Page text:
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Story Beats: The Key to Line-by-Line Writing

What is a Beat?

Beats are the smallest UNIT OF STORY that writers use to convey the details of the ALTERNATE WORLD, AVATARS, and story events to their readers. A beat is a micro interaction that must always have an input and usually has an output. 

Story Beats: The Key to Line-by-Line Writing

The Input is an energetic transfer that comes from an object, a subject, or the CONTEXT. The input requires a response from the outputting AVATAR, either by directly targeting the outputter or by creating a situation in which the outputter is responsible for responding. The input is the cause to the output’s effect. Inputs can come from the story’s AUTHOR or an AVATAR.

The Output is an energetic transfer that occurs in response to the input. Outputs are the effects to the input’s cause. Outputs can also come from the story’s AUTHOR or an AVATAR. The Avatar who outputs energy is the one the audience identifies with and the protagonist of the beat interaction. 

Example

Input: All that the unsuspecting Bilbo saw that morning was an old man with a staff. He had a tall pointed blue hat, a long grey cloak, a silver scarf over which his long white beard hung down below his waist, and immense black boots.

Output: “Good Morning!” said Bilbo, and he meant it. The sun was shining, and the grass was very green.

The Hobbit by J.R.R. Tolkien

Story Beats and Line-by-Line Writing

Conventional line-by-line edits apply the rules of grammar, syntax, and punctuation. These rules are important because they ensure that sentences conform to the general patterns of language. But a correctly written sentence can still be confusing or boring to readers and obscure the information and meaning the Author wants to communicate to the reader.

Story Beat analysis takes the rules of language into account, but the primary focus is on the objective energy transfer of the words and how audience experiences the story. That’s because a story is communication, a signal that an ARTIST sends to a MASS AUDIENCE. When writers understand the flow of energy, information, and meaning to the audience, they can cut irrelevant shoe leather and ensure that every line of the story supports the CONTROLLING IDEA.

Beats are the fundamental way we communicate with the audience of our story. Learn more by reading about Story Grid’s NARRATIVE PATH.

3 Categories of Story Beats

1. Active Build-Up Beats

In Active Build-Up beats, the AVATARS engage with one another. They are building up their relationship, even if they disagree.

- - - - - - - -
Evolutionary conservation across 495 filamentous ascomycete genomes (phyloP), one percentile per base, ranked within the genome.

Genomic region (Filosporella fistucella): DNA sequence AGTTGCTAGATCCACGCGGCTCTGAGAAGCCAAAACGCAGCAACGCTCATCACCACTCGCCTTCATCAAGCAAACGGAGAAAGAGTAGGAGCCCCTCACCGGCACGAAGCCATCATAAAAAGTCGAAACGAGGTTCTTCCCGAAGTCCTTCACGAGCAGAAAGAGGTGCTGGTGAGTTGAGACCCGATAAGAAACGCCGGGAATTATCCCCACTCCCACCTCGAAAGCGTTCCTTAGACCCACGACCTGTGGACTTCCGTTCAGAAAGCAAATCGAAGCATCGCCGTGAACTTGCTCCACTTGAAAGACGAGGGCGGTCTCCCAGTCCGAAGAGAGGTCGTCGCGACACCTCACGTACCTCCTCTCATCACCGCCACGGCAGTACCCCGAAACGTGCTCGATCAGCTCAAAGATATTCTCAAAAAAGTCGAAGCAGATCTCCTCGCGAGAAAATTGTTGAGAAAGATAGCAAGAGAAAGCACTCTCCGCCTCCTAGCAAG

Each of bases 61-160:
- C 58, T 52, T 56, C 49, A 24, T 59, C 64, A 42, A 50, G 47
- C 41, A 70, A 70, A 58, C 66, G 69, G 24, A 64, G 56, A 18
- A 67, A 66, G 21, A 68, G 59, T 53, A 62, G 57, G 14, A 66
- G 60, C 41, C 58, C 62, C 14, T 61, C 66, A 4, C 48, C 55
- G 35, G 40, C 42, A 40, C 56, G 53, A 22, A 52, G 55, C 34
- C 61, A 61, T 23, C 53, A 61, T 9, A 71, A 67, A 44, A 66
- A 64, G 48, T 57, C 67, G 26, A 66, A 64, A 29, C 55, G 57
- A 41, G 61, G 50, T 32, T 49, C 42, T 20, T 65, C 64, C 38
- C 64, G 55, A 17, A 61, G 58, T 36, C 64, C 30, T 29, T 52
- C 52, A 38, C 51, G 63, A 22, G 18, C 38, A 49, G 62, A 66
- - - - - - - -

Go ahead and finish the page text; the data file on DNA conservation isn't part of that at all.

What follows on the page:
Examples

Input: Soon after the Scarecrow stopped. “I see a little cottage at the right of us,” he said, “built of logs and branches. Shall we go there?” 

Output: “Yes, indeed,” answered the child. “I am all tired out.”

The Wonderful Wizard of Oz by L. Frank Baum

Input: “Captain,” said the squire, “the house is quite invisible from the ship. It must be the flag they are aiming at. Would it not be wiser to take it in?”

Output: “Strike my colours!” cried the captain. “No, sir, not I”; and as soon as he had said the words, I think we all agreed with him. For it was not only a piece of stout, seamanly, good feeling; it was good policy besides and showed our enemies that we despised their cannonade.

Treasure Island by Robert Louis Stevenson

2. Reactive Break-Down Beats

In Reactive Break Down beats, the AVATARS respond to novelty they cannot process. It could be, for example, someone or something out of context or the failure of a tactic that has worked in the past. When novelty overwhelms their information processing, the avatar cannot directly engage with the input, and the relationship breaks down. 

Examples

By tea-time, however, the dose had been enough, and Mr. Bennet was glad to take his guest into the drawing-room again, and, when tea was over, glad to invite him to read aloud to the ladies. Mr. Collins readily assented, and a book was produced; but, on beholding it (for everything announced it to be from a circulating library), he started back, and begging pardon, protested that he never read novels. Kitty stared at him, and Lydia exclaimed. Other books were produced, and after some deliberation he chose Fordyce’s Sermons. Lydia gaped as he opened the volume, and before he had, with very monotonous solemnity, read three pages, she interrupted him with:

“Do you know, mamma, that my uncle Phillips talks of turning away Richard; and if he does, Colonel Forster will hire him. My aunt told me so herself on Saturday. I shall walk to Meryton to-morrow to hear more about it, and to ask when Mr. Denny comes back from town.”

Lydia was bid by her two eldest sisters to hold her tongue; but Mr. Collins, much offended, laid aside his book, and said: